Barry Boffy MBE is a principal consultant with Vercida Consulting, an award-winning Inclusion, Equality and Diversity thought leader, and a valued Framework member.
I caught up with Barry on a sunny winter’s afternoon, to find out more about his varied career, being an openly gay man in the police service and receiving his MBE. Coffees in hand, we make our way to the top floor where the sun is streaming through the windows. Under the high-beam ceiling, surrounded by plant life, we settle down in one of the meeting rooms.
‘’I am currently a Principal Consultant with Vercida Consulting, an organisation that provides inclusion solutions to global clients: companies that come to us for support, advice and guidance on their equality, diversity and inclusion activity.’’
Having spent twenty-five years working in inclusion and diversity, most recently for the British Transport Police (BTP) as Head of Inclusion and Diversity, this is an area that Barry knows well. As he joined the BTP in 2007, I was intrigued to hear his perspective on how he thinks inclusion and diversity in the police service has changed over the years.
‘’Let me go back. I’m an openly gay man, and when I was growing up in the 80s and 90s, I would never have entertained the idea of policing being an option for me as a career. Or the armed forces, …anything like that. There were still racial tensions, still the kind of mistrust between the Black community and police services, and we’re still seeing this now.’’
He speaks with great consideration and eloquence, it is evident he is well-practised in talking about his career.
‘’I came into policing thinking I don’t really belong here and that this isn’t really right for me. I considered it a stop gap at best, but that stop gap turned into a fifteen year career.’’
Barry brought his experience in the human resource field to his role in the force as an additional skill.
‘’I started my career in Human Resources, and first joined BTP as a Corporate Services Manager, effectively looking after the estates, weaponry and facilities across the South West of England, Wales and the West Midlands.
“Nothing to do with equality and diversity really, but I brought my previous experience of working in HR and inclusion and diversity to new projects. For example, when BTP needed to create an Independent Advisory Group for the Wales and Western area, I said I would happily do it. I took that on in additional to my day job and gradually kept adding projects on.’’
‘’My biggest achievement would have to be being awarded an MBE in the Queen's Birthday Honours List"
Eventually, the Head of People and Culture offered Barry a role as Head of Inclusion and Diversity. Over time, he has accumulated an impressive list of achievements throughout his career, both in and outside of the police service. I ask him to choose a moment he’s most proud of.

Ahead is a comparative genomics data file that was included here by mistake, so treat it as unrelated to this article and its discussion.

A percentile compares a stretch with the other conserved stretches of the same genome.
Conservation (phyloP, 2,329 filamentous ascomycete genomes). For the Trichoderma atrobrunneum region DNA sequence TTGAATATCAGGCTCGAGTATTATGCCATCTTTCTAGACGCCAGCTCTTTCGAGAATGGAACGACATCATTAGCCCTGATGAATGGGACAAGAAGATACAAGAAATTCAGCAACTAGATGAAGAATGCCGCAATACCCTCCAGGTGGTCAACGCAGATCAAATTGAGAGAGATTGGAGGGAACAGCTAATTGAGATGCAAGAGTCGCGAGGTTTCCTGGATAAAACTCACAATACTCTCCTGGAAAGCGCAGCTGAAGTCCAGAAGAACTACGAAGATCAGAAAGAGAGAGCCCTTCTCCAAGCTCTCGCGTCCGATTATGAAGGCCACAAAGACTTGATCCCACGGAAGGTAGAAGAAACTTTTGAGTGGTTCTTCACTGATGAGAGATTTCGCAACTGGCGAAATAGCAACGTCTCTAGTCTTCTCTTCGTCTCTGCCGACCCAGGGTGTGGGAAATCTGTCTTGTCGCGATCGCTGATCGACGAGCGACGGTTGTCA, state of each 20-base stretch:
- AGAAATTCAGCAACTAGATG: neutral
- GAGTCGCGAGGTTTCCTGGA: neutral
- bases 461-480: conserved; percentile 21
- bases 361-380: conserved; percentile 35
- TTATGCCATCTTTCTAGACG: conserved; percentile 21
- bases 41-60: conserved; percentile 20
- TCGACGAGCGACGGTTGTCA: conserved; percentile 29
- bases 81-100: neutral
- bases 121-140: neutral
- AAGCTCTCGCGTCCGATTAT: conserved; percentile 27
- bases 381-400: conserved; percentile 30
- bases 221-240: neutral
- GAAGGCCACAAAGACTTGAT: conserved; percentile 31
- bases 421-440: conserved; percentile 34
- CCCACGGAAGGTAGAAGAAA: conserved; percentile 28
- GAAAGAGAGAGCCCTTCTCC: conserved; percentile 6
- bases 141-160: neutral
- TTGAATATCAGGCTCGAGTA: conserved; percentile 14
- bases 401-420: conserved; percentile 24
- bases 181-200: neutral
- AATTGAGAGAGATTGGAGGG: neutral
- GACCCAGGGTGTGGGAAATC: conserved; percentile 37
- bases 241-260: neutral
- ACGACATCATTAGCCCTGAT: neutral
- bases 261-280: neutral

‘’My biggest achievement would have to be being awarded an MBE in the Queen’s Birthday Honours List, and poignantly, it was awarded in June 2022, so it was the last Honours awarded by Her Majesty the Queen before she passed. I’m really humbled by that as it’s certainly something I would never have expected. I grew up very much working class in the West Midlands and I wasn’t particularly academically minded. I never thought I would have that kind of recognition or opportunity.’’
His second achievement was a particular campaign at the BTP, the We Stand Together, No Hate Campaign, which focussed on educating the public across the UK on how to identify and report hate crimes.
‘’It was the result of realising that BTP didn’t have a consistently applied hate crime campaign across England, Scotland and Wales,’’ he explains, ’’hate crime is hate crime, we’re one police force, so we should have one campaign.’’
Barry enlisted the help of two colleagues and designed the campaign from scratch, wrote the literature, designed the striking graphics and embedded it throughout the organisation. It was launched in 2015 and, with a few updates over the years to keep it fresh, it’s still running now.
It is clear that there are endlessly fascinating discussions to be had about his time in the BTP, but bringing it back to the present, I ask what brought him to his current role and subsequently how he stumbled upon Framework.
‘’Fifteen years is a long time to be involved in one organisation. I love policing, I have a real passion for equality and making sure everyone gets equal access to justice, but I want to challenge myself. This new role is really exciting because I have global oversight across many different types of industries. I’m working with global clients and completely different cultures that I wouldn’t have experienced in policing in the UK alone.’’
He pauses and watches as a team enters the room, settling down on the sofas and gathers around the Collaboration Space, in preparation for a meeting.
‘’The new job is what brought me to Framework. I personally can’t work from home. I really struggle with maintaining the separation between home and work life. I think partly because of the fifteen years I’d spent in policing, you absolutely need to separate the two.’’
Like many of our members, Barry was drawn in by the charm of the Grade 2 listed building, adorned with an impressive amount of plant life.
‘’It was by far the most attractive of the shared spaces that I’d looked at. I wanted something that was visually stimulating, and I think that’s the benefit of Framework for me. There are lots of other people around me from completely different industries, there’s a varied and diverse group of people. It’s comforting knowing that you’re surrounded by people but it never feels intrusive and I like the kind of comradery that exists here. And again, visually it’s beautifully done up. It’s warm, not soulless. It has a life.’’
To find out more about Vercida Consulting, visit vercidagroup.com